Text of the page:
An International Driving Permit translates your driver’s license information into 10 languages and is valid in 150 countries. Europcar said that in some destinations, you may be able to use it as a substitute for a driver’s license.

What to do if you lose your passport?

As soon as you notice that your passport is MIA, notify the nearest US embassy or consulate. Report your lost passport and share your travel itinerary with officials in the consular division, especially if you have imminent plans to leave the country.

“We called the embassy in Zagreb to make sure that we were doing the right thing,” French said of her 2018 incident. “They said, ‘Of course, come in.’”

To acquire a replacement or “limited-validity, emergency” passport, you must physically appear at the embassy or consulate during the workweek. The staff will need to see identification, such as a driver’s license; proof of US citizenship, such as a copy of a birth certificate or a photo of your passport; and your trip itinerary - though missing any of these documents doesn’t mean you are destined for an expat lifestyle. Also required: a passport photo and a completed DS-11 application and DS-64 statement explaining your situation. The forms are on the agency’s website, as is the contact information for the embassy or consulate. If you received an emergency passport, you will need to reapply for a regular passport once you are home.

Stock US passport
On the flip side, if you lose your passport within two weeks of your trip, schedule an in-person appointment at a passport agency or center. However, the agency warns that appointments are limited and availability is not guaranteed.

What to do if you lose your wallet?

Before you travel, Kondo your wallet. Only bring credit cards and IDs that you frequently use. Make sure your phone number or email address is visible in your wallet, so the finder knows how to return your valuables.

Once you notice you’re missing credit cards, sign into the company’s online account or the app and activate the lock feature to prevent anyone from taking your cards on a shopping spree. Take similar precautions with your bank card. If you find your wallet, you can easily reactivate your cards.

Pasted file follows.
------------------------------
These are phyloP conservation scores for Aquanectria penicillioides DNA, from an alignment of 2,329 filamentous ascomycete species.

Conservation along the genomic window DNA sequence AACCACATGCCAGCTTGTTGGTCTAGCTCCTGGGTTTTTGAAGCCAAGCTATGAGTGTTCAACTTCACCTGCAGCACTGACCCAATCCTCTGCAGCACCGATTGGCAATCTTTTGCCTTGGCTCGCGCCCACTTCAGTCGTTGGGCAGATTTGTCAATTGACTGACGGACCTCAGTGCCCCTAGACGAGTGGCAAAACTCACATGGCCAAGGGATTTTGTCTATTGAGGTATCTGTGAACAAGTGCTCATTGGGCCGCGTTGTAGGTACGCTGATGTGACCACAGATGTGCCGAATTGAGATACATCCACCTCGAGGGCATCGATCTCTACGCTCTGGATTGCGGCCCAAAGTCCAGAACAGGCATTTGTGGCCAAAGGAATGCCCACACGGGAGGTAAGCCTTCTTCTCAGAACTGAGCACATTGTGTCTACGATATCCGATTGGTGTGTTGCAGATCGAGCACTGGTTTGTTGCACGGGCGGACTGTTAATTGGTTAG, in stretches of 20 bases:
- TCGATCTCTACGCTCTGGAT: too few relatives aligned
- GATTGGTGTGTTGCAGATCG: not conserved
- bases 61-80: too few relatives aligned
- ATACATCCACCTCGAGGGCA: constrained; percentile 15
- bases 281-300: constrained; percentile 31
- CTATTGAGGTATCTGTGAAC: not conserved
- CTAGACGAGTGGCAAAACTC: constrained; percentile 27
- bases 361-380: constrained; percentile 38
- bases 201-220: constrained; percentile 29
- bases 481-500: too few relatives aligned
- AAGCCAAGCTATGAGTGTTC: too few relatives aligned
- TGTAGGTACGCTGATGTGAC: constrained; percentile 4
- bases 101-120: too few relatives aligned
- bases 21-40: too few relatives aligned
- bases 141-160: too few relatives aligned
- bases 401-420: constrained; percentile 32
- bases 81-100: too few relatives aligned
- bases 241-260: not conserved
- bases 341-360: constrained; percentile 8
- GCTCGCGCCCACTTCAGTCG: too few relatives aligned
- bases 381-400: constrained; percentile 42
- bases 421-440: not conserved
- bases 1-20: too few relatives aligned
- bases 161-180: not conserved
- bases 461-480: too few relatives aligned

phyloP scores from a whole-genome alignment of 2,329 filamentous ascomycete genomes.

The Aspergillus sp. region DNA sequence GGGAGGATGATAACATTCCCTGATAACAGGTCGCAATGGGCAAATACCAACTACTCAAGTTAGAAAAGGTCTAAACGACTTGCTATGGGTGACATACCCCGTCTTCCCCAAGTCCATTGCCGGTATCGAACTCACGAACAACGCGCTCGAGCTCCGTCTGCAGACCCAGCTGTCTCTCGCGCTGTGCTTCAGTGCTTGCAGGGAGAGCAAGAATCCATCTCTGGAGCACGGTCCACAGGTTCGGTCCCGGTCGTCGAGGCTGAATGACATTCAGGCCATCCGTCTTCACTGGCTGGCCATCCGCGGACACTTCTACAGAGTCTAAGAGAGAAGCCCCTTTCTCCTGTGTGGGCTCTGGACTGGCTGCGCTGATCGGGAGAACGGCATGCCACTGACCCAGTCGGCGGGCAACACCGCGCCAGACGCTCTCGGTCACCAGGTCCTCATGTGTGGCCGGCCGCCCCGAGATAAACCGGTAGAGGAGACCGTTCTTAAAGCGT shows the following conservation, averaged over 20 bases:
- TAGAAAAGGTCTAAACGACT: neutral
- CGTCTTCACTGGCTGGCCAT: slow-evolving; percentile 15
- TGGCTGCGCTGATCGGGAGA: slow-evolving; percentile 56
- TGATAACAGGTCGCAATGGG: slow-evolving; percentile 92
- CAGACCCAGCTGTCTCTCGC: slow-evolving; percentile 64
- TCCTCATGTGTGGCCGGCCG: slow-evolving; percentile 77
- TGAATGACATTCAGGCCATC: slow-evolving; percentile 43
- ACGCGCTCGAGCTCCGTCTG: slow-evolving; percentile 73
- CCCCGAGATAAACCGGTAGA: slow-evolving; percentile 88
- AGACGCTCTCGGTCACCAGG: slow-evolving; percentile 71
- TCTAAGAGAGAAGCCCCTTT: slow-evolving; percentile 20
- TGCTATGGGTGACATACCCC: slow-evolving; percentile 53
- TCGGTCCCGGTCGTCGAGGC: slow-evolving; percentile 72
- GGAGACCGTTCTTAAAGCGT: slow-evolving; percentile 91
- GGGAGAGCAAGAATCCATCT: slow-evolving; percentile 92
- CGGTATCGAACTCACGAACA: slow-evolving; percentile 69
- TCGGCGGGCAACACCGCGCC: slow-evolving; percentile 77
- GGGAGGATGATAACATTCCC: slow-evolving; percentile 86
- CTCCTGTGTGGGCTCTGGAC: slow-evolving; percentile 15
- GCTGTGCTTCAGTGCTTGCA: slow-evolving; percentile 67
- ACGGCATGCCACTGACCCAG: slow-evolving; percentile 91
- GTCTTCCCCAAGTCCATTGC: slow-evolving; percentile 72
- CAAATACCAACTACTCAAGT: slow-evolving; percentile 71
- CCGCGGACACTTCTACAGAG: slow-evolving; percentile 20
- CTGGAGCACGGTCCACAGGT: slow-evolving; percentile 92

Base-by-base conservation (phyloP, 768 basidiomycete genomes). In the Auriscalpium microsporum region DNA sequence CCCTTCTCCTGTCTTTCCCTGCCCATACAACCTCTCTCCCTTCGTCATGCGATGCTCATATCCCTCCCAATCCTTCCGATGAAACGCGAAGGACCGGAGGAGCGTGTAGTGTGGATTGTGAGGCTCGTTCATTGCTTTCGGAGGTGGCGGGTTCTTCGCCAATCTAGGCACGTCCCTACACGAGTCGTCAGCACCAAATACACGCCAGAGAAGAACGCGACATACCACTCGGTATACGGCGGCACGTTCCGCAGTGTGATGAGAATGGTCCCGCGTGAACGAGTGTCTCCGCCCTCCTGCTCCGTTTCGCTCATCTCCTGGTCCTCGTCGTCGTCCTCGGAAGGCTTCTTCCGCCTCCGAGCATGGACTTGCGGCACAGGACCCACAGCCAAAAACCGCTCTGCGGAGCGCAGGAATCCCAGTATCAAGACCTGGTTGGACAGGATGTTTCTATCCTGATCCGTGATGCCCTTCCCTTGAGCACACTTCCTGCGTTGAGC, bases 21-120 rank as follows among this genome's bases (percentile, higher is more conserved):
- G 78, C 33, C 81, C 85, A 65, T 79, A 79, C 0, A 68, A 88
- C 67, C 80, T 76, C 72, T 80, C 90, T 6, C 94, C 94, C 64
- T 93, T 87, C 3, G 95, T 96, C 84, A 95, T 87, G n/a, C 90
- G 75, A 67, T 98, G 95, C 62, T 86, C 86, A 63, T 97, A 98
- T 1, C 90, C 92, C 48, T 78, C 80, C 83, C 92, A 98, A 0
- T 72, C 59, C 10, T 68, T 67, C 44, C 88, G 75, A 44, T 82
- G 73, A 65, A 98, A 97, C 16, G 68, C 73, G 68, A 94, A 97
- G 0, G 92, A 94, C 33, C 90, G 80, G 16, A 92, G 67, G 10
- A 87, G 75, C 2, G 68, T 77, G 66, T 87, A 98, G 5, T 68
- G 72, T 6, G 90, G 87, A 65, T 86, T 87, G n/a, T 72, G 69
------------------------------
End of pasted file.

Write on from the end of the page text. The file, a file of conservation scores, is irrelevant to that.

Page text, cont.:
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“A lot of banks have robust websites that are really easy to use,” French said. “You can just toggle on and toggle off.”

If you don’t have an online account or the app, call the companies to report your lost cards. Most firms have toll-free numbers for domestic calls and accept collect calls internationally. If you think your card is forever gone, order a replacement with a new card number.

When French lost her wallet, she didn’t have to curb her spending. She used Apple Pay for purchases that required a credit card and took out money by scanning her phone at the ATM.

“I actually went through the entire trip with no wallet because all my money was accessible electronically.” she said.

In San Francisco, she was reunited with her wallet after the airline mailed it back to her.

What to do if you lose your phone?

In the event of a lost smartphone, Nicholas De Leon, a senior reporter with the Consumer Reports’ electronics team, recommends travelers take a proactive approach instead of jumping right into reaction mode.

“We break up our advice into before and after,” he said.

In the before period, he suggests protecting your phone with a strong password, your first line of defense. Also turn on your phone’s biometric authentication system, such as facial recognition or fingerprint reader, and activate the “Find My” tool; Apple and Android have versions of this. Most important, back up all of your contacts, photos, text messages and files by uploading your valuable information to the cloud.

“This way nothing is really lost except the physical device,” he said.

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As an extra layer of protection, email to yourself essential documents, such your travel reservations, emergency contacts and a photo of your passport.

Once you realize that your device is missing, try to track its whereabouts with the “Find My” feature. De Leon used this service to locate his phone during a trip to New York City; he recovered his gadget the following morning at a nightclub.

If that tool fails, contact your service provider to report the loss and ask them to disable your device. For an extra layer of protection, change all of your passwords, especially on apps that are linked to your credit card or financial services, and turn off Apple Pay. You can also wipe your gadget clean.

To recoup the cost of your loss, ask your credit card company about its insurance policy. It may cover items purchased with that card. Your phone carrier might also offer protection for your lost device. If you took out travel insurance for lost or delayed bags, you could receive a reimbursement. De Leon said you might have to file a police report to prove to your insurance company that your smartphone is truly gone.